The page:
Continuing up the Alaska Highway, I pass through Fort Nelson. Just as I reach Muncho Lake, not far from Liard River Hot Springs, I see this guy on the side of the road.
His name is Carlos. He’s 35, originally from Chile, currently living in Chicago, and he’s been traveling on and off for the last ten years. He’s got an easy smile and a certain calmness about him. When I pick him up, I expect to give him a ride for a few hours up to the next town, but we will end up spending the next ten days together. We soar through the mountains, listening to music and sharing the stories of how we arrived here and pausing occasionally to snap pictures of the buffalo grazing on the mountainsides. Just beyond Watson Lake, we pull off onto a gravel logging road and set up camp in the forest. The place feels like a fairytale; green and yellow and red moss squishes beneath our feet. The trees are bare and mysteriously bowed over. Mushrooms sprout everywhere. We put up our tents, build a fire, and Carlos cooks a dish of rice and fresh vegetables.
The morning is cold, and we drive ever north. We stop to cook lunch at a rainy lake and set up our stoves on a bench in a gazebo as fishermen launch their boats into the cold gray. We pass into the Yukon late in the afternoon and arrive in Whitehorse in the evening, but the northern sun still hangs in the sky. We wander the cold streets and then make camp at the edge of town in a thicket of spruce.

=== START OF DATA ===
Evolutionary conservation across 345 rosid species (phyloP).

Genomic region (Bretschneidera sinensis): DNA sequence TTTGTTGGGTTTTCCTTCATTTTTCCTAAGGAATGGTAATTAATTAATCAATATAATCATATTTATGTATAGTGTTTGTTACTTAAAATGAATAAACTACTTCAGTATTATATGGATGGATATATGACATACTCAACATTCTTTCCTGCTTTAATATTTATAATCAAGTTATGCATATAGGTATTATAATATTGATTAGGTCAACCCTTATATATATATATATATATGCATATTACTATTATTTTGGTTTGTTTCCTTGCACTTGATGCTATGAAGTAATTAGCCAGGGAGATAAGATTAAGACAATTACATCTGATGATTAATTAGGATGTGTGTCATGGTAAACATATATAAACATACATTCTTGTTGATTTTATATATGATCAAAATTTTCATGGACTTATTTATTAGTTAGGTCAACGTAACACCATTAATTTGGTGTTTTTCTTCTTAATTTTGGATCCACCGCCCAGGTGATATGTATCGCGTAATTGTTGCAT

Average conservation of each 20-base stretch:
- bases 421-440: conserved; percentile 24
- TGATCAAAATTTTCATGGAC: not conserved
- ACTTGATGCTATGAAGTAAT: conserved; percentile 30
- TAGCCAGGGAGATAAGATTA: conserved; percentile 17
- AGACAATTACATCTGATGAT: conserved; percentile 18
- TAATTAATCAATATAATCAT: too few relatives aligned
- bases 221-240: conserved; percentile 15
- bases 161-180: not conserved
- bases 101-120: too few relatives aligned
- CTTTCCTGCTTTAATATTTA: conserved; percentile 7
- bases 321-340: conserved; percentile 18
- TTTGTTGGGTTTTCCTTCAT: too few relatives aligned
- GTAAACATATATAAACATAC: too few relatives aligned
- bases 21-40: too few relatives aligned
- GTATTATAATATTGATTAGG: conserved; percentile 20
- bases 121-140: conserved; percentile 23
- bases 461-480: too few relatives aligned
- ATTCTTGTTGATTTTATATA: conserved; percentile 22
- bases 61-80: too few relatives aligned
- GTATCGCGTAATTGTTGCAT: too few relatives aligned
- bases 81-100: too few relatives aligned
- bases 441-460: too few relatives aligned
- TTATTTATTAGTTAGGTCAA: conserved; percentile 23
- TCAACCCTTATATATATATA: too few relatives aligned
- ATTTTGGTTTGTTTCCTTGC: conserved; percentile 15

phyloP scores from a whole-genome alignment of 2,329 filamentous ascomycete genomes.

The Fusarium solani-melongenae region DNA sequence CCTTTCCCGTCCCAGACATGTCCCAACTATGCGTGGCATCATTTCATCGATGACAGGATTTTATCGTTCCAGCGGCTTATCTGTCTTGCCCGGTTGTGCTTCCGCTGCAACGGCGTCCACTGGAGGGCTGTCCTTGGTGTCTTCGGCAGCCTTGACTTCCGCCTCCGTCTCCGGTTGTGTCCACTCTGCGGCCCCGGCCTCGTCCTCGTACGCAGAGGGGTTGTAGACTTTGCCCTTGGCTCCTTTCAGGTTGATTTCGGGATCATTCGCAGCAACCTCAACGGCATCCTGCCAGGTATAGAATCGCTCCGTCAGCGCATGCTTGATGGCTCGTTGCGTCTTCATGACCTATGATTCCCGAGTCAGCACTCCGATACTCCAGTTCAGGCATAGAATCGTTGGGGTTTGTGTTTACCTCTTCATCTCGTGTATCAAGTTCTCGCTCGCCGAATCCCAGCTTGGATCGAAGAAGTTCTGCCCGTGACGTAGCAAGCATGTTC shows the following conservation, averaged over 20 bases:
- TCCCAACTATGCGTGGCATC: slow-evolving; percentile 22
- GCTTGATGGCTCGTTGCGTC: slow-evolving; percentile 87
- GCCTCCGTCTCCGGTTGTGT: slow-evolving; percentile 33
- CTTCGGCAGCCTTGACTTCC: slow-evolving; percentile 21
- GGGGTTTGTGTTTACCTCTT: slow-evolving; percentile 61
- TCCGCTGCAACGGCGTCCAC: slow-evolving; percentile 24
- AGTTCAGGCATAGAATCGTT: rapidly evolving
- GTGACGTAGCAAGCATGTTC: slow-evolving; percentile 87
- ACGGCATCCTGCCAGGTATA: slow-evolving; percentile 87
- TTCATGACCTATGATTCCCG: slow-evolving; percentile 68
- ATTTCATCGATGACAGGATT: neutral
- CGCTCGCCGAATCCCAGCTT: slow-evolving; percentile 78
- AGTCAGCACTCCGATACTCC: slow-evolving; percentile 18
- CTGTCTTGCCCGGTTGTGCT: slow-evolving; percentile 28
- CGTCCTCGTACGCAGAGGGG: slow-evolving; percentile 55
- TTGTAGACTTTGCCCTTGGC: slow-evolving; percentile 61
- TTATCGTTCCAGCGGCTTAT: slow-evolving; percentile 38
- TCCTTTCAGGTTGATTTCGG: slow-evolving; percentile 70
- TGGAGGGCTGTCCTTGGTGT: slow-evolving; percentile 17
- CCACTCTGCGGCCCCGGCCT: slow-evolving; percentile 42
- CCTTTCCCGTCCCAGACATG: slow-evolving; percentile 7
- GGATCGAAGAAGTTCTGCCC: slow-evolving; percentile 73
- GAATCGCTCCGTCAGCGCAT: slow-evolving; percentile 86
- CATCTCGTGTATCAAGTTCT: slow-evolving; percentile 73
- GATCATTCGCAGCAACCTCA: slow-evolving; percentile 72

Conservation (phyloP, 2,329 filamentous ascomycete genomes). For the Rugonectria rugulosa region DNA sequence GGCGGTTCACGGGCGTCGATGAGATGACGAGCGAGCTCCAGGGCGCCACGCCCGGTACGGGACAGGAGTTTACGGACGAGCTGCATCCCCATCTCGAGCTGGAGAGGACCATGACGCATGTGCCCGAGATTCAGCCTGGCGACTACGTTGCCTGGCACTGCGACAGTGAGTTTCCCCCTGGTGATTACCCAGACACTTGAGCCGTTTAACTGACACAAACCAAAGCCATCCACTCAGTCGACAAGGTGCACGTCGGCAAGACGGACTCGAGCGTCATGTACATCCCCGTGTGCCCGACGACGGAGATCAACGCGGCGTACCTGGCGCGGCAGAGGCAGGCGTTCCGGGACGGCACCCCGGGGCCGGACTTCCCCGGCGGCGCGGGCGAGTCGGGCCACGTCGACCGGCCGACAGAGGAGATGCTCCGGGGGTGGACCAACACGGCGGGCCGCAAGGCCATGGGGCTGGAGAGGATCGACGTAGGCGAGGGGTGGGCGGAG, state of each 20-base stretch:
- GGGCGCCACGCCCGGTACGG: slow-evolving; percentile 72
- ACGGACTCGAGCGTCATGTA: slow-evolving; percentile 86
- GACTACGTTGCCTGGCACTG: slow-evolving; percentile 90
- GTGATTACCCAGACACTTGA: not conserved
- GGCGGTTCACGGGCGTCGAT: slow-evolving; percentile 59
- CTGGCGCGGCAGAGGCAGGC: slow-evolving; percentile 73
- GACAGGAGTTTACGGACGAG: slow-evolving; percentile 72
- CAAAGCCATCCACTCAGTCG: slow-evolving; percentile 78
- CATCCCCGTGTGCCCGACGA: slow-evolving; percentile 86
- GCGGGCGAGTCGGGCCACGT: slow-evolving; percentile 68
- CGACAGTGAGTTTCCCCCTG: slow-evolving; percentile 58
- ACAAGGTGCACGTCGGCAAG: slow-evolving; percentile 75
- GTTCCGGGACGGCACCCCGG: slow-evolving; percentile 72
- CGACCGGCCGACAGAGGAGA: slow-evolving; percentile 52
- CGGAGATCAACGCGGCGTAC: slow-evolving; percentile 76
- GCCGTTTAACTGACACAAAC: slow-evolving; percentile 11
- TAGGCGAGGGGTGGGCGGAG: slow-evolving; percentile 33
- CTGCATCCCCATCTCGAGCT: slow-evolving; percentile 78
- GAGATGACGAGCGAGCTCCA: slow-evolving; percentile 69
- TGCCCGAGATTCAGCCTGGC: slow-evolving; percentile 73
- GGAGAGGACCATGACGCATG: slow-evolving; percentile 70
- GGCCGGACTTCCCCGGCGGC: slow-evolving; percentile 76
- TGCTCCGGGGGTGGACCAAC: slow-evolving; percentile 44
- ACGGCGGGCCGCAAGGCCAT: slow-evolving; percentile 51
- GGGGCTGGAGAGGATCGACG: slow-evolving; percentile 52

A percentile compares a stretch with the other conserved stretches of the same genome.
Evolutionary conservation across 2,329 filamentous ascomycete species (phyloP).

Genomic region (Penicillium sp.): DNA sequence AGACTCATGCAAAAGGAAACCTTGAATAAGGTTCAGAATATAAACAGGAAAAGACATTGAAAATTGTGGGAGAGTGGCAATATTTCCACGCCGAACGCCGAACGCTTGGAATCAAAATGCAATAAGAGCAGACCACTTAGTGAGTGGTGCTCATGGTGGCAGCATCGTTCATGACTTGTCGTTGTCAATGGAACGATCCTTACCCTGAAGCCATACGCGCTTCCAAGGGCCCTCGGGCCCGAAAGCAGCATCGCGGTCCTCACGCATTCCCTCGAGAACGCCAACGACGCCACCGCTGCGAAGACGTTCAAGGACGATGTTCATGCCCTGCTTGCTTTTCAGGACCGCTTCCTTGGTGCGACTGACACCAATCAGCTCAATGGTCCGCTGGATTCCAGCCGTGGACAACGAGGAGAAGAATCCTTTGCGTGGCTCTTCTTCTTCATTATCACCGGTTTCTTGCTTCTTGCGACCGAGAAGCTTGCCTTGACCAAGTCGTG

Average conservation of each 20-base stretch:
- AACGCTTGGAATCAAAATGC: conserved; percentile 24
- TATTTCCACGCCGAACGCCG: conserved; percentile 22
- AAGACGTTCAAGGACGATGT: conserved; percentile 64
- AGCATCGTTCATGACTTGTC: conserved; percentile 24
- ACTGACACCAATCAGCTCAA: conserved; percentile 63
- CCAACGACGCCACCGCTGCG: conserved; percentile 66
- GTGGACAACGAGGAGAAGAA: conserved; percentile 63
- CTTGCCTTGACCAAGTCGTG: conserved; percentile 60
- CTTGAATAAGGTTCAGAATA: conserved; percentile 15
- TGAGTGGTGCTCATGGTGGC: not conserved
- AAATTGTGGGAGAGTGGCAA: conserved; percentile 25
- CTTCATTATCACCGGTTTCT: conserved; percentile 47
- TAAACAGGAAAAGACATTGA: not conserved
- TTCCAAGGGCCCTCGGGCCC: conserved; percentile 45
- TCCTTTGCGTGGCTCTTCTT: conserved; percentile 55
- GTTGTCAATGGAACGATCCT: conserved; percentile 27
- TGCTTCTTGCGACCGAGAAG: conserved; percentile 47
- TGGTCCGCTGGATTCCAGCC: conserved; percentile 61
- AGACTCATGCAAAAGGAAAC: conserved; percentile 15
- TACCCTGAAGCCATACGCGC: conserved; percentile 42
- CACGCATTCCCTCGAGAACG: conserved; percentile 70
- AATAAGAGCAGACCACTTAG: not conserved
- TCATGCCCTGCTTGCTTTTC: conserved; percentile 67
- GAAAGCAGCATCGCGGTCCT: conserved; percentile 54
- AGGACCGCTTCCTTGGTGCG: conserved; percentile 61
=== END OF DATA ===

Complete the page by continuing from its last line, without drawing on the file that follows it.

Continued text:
I cook pasta and Carlos slices bark from the base of a tree to make spruce tea (rich in Vitamin C). He helps me practice my Spanish as we eat. The sun finally disappears, and as the night grows late we start getting silly. I offer to move his tent over to a bed of sharp rocks, and he suggests I eat an unknown mushroom we find. Neither of us indulges very often, but we decide that if ever there were an appropriate moment to share a bit of ganja, this would be it. As Carlos rolls a joint, we debate whether to leave in the morning or whether to linger in Whitehorse, whether to make straight for Alaska or whether to take the northern spur up to Dawson City. Where are we going, what are we doing here? Neither of us knows, yet we are both comfortable with the not-knowing. “So the plan for tomorrow is what?” I ask as he lights up. “We will see,” he says gently as he passes me the herb. “One day at a time.” Beneath Yukon stars, we smoke and drink spruce tea. When the fire collapses into embers, I set out to gather wood. Ten seconds down the path, I immediately forget why I have left camp, but everything is suddenly vivid and fascinating. I know I am searching for something, and I stare furiously at the ground and walk in big loops. Each time I prepare to reach down and grab a stick, I see another larger and more appealing branch just a little bit further away. After a little while, I return to camp empty handed. Carlos has collected a small pile of wood and stoked the fire back into flames, and he giggles as he hands me the end of the joint. “What the hell were you doing, man?” “I was searching the forest.” I giggle. “I forgot about the wood though.” I relight the ganja and stare at it, holding it in front of the silky ribbons of fire trying to escape the wood. The lit end is a honeycomb ember of glowing jewels. The lit end is an avalanche mountain of fire, the ash is black snow. I watch the ember burn, eating away at the paper. A streak of the rim of paper burns away like a miniature shooting star. “…respect for all life,” Carlos is saying. He is tenderly holding a tiny sprig with two little green leaves sprouting from the end, and we sit in silence for a while contemplating the plant. “I had this one ride,” he tells me. “And we drove through this long stretch for maybe 50 or 60 kilometers, and there were just millions of white butterflies everywhere.” He tells me this in a mixture of Spanish and English. “And every car is just killing thousands of them. They are falling like snow everywhere. We have to stop twice to clean them off the windshields. And it’s like this every day, all these cars, just killing thousands of mariposas blancas.”